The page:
The good fortune of a windfall inheritance from a wealthy uncle rescued Cromwell and his family from penury and brought him the means and standing once again to participate in affairs of the nation – brimming now with religious intent. Reports later emerged that Cromwell had earlier tried to have his uncle condemned as a lunatic, which, had he succeeded, could have brought forward this inheritance. How to reconcile this act of callous self-interest with Cromwell the man of moral courage and personal integrity? One interpretation is that it never happened (the sources are hardly conclusive); another, which Hutton puts forward, is that this is just one glimmer of a different Cromwell: the manipulator, the single-minded pursuer of the fate for which God had intended him, no matter the human cost.

The story broadens out when Hutton examines Cromwell’s emergence as champion of his fellow religious Nonconformists and the volatile politics that led to the outbreak of the Civil War. The complexities of tactics and motivations in the many skirmishes, sieges and full-blown battles of the 1640s are expertly untangled. While any life of Cromwell will inevitably provide a relentless diet of fighting, God and politics, Hutton’s peerless command of the material infuses these with colour and life. The build-up to the Battle of Marston Moor, its 28,000 participants making it one of the largest battles ever fought on English soil, is vividly drawn: the heat, the uncertainty, the second-guessing, the soldiers ‘forced to suck water out of the puddles’ to slake their thirst.

It is hard to get as close to Cromwell as we would want to in these early years. What the hearthside was like in the Cromwell houses, one of which still stands in Ely, is not easy to discern. Character traits visible later, including Cromwell’s love of horses, sense of humour and delight in music, are simply not visible in source material generated largely by military and parliamentary administrations. But Hutton makes up for this unavoidable lack of intimacy by wonderfully conjuring up the context. He sees the roots of Charles I’s problems in the tensions arising from a Scottish dynasty succeeding to the English throne, rather than simply his own idiocy, and religious conflict as baked into the English Reformation. The physical context is also summoned up to excellent effect. Hutton offers us the changing sights, sounds and smells of England as the narrative ranges across the country through the seasons: the foaming elderflower, the kingfishers streaking across the broad River Ouse, the midsummer constellations burning overhead as the troops gathered at Naseby.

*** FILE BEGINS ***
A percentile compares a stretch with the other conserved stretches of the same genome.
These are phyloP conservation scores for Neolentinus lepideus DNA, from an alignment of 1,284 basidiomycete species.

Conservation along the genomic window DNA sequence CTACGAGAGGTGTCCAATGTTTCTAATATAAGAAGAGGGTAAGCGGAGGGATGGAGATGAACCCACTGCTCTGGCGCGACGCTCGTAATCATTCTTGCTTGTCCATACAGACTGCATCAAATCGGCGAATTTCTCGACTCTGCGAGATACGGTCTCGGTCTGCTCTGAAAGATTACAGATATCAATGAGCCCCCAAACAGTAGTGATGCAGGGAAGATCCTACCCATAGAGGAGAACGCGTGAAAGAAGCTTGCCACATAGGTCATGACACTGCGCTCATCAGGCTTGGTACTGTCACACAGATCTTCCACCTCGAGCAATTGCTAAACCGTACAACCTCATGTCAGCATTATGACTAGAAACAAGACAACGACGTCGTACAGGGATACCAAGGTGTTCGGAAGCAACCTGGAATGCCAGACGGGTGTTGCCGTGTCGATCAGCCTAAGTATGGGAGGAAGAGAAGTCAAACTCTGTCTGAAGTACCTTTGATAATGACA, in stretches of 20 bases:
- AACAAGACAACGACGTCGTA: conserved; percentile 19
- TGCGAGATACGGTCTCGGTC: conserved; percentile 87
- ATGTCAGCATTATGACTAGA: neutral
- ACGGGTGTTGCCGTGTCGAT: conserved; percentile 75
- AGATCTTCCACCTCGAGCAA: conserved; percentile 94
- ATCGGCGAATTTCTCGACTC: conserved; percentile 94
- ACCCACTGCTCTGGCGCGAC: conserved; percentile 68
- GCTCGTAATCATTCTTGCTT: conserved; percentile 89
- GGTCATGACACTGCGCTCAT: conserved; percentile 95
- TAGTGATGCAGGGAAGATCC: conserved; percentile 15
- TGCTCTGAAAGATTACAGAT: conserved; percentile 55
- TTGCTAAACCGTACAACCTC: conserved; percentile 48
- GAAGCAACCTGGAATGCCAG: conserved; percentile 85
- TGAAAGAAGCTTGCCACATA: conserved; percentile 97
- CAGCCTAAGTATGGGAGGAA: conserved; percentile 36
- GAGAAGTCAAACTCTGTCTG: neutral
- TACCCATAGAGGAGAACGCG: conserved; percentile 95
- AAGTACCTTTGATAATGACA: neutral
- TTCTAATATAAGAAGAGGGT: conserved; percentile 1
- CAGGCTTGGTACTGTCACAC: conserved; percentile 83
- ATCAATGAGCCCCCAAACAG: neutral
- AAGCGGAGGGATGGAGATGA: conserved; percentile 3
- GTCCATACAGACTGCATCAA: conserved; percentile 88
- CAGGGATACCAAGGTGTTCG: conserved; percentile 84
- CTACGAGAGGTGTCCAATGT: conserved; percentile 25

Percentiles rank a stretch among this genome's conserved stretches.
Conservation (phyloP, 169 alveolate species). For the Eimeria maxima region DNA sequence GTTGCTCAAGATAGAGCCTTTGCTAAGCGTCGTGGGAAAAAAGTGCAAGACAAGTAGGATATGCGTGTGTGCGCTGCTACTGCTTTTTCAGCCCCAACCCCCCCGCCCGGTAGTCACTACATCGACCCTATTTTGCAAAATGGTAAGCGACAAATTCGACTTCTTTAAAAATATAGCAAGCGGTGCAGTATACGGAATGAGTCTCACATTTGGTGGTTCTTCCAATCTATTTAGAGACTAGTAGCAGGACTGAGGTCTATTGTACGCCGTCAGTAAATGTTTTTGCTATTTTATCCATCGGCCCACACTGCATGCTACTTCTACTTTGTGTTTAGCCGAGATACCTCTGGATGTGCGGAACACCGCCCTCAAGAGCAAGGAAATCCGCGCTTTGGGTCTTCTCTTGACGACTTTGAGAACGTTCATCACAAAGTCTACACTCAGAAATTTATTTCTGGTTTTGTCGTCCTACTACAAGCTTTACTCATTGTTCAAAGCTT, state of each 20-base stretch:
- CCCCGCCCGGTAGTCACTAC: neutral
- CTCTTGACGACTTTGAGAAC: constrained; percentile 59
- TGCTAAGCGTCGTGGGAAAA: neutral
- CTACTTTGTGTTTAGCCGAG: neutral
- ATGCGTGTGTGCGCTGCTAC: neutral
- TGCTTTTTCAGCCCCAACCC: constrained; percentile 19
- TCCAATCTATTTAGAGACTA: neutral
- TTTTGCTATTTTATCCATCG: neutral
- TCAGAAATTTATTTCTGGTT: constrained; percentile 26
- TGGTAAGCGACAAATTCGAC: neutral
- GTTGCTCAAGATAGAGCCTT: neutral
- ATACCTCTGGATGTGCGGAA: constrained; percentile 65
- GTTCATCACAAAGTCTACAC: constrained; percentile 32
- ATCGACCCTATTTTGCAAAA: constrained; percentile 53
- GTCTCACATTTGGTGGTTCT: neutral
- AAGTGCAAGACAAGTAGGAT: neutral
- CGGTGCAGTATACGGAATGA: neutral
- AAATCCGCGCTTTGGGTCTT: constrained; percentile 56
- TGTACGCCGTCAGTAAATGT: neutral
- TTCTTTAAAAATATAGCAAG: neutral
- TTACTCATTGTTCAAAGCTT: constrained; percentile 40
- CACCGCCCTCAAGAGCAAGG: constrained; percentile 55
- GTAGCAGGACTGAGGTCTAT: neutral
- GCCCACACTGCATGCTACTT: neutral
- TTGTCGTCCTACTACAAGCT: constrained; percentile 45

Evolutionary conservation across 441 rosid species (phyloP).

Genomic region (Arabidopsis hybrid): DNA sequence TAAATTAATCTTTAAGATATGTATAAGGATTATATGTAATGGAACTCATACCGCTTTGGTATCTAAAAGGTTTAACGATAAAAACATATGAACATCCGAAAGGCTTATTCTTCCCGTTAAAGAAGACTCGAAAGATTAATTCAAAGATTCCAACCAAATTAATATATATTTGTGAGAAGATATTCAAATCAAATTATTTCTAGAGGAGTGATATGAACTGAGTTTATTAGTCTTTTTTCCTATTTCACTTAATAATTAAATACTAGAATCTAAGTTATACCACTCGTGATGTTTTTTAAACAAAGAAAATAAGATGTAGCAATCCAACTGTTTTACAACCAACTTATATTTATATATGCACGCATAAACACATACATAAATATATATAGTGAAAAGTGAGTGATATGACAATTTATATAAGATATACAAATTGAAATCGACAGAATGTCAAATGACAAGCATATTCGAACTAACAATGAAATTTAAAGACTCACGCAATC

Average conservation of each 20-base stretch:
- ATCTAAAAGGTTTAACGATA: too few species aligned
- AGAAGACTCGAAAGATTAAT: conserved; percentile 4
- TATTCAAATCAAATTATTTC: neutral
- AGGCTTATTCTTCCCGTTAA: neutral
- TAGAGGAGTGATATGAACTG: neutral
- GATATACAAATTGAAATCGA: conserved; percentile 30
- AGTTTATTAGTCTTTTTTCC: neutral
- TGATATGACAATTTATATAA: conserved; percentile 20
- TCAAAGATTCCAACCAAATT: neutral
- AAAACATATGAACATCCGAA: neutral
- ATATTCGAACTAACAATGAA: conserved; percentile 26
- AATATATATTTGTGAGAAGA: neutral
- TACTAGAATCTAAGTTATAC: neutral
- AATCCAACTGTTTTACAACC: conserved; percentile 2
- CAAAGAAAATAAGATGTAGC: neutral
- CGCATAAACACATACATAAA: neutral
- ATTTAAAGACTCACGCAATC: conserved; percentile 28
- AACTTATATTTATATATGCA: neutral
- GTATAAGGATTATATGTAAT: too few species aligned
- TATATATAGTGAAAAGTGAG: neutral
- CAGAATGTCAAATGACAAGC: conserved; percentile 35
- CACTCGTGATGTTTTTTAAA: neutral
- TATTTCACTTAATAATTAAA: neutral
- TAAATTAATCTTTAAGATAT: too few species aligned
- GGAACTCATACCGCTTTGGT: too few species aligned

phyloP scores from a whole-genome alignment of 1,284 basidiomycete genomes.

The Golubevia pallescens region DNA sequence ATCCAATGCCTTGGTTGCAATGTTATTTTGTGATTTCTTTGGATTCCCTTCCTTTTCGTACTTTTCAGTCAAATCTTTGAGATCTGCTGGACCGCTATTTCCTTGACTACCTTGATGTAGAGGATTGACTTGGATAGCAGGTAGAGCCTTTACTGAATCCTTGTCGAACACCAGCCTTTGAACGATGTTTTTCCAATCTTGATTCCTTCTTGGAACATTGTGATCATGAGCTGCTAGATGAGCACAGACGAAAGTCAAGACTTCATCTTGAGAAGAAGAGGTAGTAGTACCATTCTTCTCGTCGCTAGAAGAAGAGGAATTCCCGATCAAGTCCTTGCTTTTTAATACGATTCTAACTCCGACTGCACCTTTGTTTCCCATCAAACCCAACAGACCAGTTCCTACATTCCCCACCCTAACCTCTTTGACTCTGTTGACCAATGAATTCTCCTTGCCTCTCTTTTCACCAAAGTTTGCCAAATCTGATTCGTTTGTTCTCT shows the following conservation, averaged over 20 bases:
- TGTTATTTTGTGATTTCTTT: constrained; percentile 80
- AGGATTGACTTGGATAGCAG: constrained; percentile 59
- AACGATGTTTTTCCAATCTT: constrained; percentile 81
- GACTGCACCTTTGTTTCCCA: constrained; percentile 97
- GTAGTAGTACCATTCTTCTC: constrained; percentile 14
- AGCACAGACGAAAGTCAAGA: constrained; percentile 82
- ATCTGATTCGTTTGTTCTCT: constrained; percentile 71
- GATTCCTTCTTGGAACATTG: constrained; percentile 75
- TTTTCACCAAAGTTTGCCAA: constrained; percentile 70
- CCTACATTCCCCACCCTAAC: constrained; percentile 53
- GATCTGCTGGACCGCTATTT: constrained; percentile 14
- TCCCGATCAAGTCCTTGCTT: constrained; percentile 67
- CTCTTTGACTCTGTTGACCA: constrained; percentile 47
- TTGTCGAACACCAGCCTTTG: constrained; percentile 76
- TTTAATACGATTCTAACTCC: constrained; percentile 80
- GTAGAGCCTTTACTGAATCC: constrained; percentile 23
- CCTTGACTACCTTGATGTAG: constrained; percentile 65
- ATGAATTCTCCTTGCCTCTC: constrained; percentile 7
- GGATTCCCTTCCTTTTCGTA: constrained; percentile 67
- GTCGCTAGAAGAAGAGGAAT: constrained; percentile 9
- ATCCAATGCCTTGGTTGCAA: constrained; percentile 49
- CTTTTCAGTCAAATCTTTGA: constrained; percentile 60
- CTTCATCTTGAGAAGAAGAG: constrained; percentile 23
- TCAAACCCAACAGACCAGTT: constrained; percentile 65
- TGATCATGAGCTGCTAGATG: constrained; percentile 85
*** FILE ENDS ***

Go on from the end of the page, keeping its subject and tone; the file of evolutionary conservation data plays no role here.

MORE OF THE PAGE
The Cromwell who emerges from this book is a tougher, colder, more calculating figure than the one we are used to – all the more strikingly so as the book ends well before his notorious Irish campaigns. Cromwell’s famous declaration about the Royalists defeated at the Battle of Marston Moor, that ‘God made them as stubble to our swords’, is seen as a characteristically bloodthirsty statement by a ‘Puritan jihadi’ who exulted in religious war. A ‘publicity machine’ is identified as having been at work, generating published accounts of Cromwell’s victories that smoothed over the patchier and less palatable realities. Hutton’s book, which ends with the conclusion of the First Civil War, reminds us that Cromwell was neither the premier soldier of that conflict nor responsible for the Royalists’ defeat. Parliament’s pact with the Scots, which brought thousands of extra combatants to its aid, was by far the most significant factor in its victory, and the leadership of the army was a team effort.

The Making of Oliver Cromwell is radical, powerful and persuasive, and it will cause a stir. It stands as a landmark challenge to the hagiographical tendencies of some of the historiography. Hutton’s assertion that Cromwell is ‘definitely not somebody to be taken simply at his word’ is utterly convincing. Whether his callous and calculating Cromwell will supplant more sympathetic versions remains to be seen, but his book will surely set the terms of debate for years to come.